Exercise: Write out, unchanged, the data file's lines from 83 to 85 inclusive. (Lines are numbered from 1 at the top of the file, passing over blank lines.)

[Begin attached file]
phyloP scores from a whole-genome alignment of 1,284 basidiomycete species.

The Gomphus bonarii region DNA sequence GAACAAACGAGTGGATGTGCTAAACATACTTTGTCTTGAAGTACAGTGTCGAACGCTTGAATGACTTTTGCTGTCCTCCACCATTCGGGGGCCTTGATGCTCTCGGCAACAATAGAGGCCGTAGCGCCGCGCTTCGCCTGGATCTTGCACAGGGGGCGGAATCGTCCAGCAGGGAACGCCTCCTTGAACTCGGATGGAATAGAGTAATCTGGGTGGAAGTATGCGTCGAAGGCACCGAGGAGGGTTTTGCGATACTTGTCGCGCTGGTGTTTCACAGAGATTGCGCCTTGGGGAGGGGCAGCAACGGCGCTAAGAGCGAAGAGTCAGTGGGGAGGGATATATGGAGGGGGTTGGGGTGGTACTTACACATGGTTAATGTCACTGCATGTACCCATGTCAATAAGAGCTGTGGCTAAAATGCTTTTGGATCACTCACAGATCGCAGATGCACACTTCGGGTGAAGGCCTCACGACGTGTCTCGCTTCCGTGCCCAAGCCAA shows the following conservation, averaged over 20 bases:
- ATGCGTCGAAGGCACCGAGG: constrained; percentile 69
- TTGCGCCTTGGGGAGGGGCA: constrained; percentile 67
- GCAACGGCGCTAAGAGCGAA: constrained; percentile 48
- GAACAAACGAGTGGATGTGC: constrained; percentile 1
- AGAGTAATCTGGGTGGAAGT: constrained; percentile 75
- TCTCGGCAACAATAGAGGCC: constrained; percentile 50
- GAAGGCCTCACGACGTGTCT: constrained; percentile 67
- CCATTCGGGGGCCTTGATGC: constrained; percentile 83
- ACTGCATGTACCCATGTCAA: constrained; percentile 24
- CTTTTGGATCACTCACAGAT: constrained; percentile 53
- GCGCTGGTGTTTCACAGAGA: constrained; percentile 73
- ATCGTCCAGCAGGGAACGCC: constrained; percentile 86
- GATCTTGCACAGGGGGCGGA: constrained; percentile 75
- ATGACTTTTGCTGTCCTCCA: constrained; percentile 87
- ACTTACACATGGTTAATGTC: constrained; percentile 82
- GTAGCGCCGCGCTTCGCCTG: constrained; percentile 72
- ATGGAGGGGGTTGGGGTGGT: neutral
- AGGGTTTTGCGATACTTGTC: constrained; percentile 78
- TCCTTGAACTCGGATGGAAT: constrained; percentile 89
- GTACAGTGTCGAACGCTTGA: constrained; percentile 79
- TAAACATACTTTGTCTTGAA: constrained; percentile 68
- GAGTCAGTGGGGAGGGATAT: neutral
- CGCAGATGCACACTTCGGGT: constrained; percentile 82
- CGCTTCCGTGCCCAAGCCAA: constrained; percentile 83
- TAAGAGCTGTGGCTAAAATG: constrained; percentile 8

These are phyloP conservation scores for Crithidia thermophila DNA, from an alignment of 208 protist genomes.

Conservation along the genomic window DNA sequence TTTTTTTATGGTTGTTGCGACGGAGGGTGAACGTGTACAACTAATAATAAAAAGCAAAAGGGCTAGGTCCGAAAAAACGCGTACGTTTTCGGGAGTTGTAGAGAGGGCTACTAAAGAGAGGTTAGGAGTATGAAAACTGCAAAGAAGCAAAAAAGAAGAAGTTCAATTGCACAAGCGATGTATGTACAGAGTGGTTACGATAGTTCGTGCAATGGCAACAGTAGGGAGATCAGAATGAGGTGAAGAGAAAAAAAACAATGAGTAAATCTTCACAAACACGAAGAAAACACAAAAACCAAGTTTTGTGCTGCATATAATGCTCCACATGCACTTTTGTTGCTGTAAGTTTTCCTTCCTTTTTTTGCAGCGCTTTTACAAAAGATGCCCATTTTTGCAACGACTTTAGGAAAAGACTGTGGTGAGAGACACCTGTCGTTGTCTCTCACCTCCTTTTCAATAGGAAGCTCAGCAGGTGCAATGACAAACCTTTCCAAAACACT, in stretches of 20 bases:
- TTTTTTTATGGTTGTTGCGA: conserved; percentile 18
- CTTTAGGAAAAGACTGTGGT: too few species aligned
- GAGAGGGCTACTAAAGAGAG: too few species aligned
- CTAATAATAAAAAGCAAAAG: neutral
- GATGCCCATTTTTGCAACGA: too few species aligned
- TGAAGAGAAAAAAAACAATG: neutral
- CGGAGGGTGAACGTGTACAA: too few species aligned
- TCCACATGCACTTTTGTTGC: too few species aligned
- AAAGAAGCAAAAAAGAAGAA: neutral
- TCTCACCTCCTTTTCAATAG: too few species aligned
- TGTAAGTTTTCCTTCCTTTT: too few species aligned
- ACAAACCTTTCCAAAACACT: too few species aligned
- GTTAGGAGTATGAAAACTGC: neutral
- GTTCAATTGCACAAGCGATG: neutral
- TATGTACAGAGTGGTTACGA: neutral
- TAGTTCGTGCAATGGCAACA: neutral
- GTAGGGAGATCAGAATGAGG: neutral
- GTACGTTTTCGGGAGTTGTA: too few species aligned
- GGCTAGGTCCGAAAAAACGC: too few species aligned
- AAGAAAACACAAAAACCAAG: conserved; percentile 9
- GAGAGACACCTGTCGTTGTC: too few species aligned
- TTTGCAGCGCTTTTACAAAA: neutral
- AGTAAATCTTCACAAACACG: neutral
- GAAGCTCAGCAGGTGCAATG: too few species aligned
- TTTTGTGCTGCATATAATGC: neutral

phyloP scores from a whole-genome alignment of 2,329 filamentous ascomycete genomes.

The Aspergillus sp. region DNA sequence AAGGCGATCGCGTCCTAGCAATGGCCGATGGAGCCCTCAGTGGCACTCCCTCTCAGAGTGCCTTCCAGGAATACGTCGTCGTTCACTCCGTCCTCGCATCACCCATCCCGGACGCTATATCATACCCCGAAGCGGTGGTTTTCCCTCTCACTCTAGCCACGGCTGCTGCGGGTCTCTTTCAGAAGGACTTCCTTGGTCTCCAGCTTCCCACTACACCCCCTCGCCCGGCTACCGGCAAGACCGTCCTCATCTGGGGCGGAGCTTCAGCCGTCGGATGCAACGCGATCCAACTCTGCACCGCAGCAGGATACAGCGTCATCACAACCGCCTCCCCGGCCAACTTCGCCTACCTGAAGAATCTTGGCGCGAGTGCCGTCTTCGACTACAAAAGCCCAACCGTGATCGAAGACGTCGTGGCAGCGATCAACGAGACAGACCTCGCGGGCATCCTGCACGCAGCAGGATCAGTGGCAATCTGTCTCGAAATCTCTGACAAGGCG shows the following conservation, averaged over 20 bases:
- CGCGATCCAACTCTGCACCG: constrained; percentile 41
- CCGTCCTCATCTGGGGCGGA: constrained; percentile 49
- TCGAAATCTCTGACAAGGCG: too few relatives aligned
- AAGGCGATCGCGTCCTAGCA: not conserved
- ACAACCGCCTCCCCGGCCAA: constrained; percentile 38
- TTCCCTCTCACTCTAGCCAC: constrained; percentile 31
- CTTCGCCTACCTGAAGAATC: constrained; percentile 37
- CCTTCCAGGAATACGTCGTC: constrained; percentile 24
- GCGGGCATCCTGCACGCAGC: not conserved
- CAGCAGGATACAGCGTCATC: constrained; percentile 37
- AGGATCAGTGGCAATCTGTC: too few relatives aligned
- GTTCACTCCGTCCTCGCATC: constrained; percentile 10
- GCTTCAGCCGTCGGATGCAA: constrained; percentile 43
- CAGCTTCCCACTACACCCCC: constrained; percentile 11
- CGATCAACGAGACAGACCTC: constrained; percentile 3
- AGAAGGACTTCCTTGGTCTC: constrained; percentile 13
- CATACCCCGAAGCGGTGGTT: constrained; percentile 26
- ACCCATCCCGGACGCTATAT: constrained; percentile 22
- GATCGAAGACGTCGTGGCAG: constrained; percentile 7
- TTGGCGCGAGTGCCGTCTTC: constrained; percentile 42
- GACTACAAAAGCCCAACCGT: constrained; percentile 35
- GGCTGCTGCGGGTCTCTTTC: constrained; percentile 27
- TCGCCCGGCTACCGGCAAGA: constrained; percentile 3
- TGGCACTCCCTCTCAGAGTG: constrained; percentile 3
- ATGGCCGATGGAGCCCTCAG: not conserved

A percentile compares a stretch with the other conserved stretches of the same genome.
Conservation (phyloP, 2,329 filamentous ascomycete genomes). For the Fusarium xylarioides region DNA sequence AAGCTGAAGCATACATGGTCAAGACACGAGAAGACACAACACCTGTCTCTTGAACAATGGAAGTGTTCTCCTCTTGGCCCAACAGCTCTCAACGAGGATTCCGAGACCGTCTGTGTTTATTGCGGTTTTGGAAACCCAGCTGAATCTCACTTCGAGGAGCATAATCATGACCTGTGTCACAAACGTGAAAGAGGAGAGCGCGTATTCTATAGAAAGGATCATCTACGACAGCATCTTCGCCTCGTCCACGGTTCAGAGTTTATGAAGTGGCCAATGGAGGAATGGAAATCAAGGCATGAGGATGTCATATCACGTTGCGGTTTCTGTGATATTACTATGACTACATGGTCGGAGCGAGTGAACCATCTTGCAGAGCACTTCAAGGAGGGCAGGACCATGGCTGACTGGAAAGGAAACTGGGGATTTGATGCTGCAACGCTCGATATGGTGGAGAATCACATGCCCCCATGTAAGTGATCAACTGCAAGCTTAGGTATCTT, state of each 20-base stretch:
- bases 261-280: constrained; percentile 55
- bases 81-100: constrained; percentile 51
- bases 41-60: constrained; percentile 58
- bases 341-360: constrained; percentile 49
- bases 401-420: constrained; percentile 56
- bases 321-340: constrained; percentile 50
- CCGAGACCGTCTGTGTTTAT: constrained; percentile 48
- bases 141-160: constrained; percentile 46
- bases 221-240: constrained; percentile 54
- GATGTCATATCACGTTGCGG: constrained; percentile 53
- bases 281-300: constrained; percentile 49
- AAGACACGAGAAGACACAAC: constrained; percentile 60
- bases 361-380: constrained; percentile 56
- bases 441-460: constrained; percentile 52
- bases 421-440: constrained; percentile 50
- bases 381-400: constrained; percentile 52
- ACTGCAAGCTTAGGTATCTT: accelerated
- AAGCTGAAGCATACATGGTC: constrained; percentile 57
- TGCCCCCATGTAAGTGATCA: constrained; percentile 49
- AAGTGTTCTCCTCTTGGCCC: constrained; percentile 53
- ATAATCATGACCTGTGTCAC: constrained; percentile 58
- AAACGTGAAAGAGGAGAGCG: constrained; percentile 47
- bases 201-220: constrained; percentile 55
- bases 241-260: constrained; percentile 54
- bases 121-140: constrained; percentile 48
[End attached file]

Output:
Conservation (phyloP, 2,329 filamentous ascomycete genomes). For the Fusarium xylarioides region DNA sequence AAGCTGAAGCATACATGGTCAAGACACGAGAAGACACAACACCTGTCTCTTGAACAATGGAAGTGTTCTCCTCTTGGCCCAACAGCTCTCAACGAGGATTCCGAGACCGTCTGTGTTTATTGCGGTTTTGGAAACCCAGCTGAATCTCACTTCGAGGAGCATAATCATGACCTGTGTCACAAACGTGAAAGAGGAGAGCGCGTATTCTATAGAAAGGATCATCTACGACAGCATCTTCGCCTCGTCCACGGTTCAGAGTTTATGAAGTGGCCAATGGAGGAATGGAAATCAAGGCATGAGGATGTCATATCACGTTGCGGTTTCTGTGATATTACTATGACTACATGGTCGGAGCGAGTGAACCATCTTGCAGAGCACTTCAAGGAGGGCAGGACCATGGCTGACTGGAAAGGAAACTGGGGATTTGATGCTGCAACGCTCGATATGGTGGAGAATCACATGCCCCCATGTAAGTGATCAACTGCAAGCTTAGGTATCTT, state of each 20-base stretch:
- bases 261-280: constrained; percentile 55
- bases 81-100: constrained; percentile 51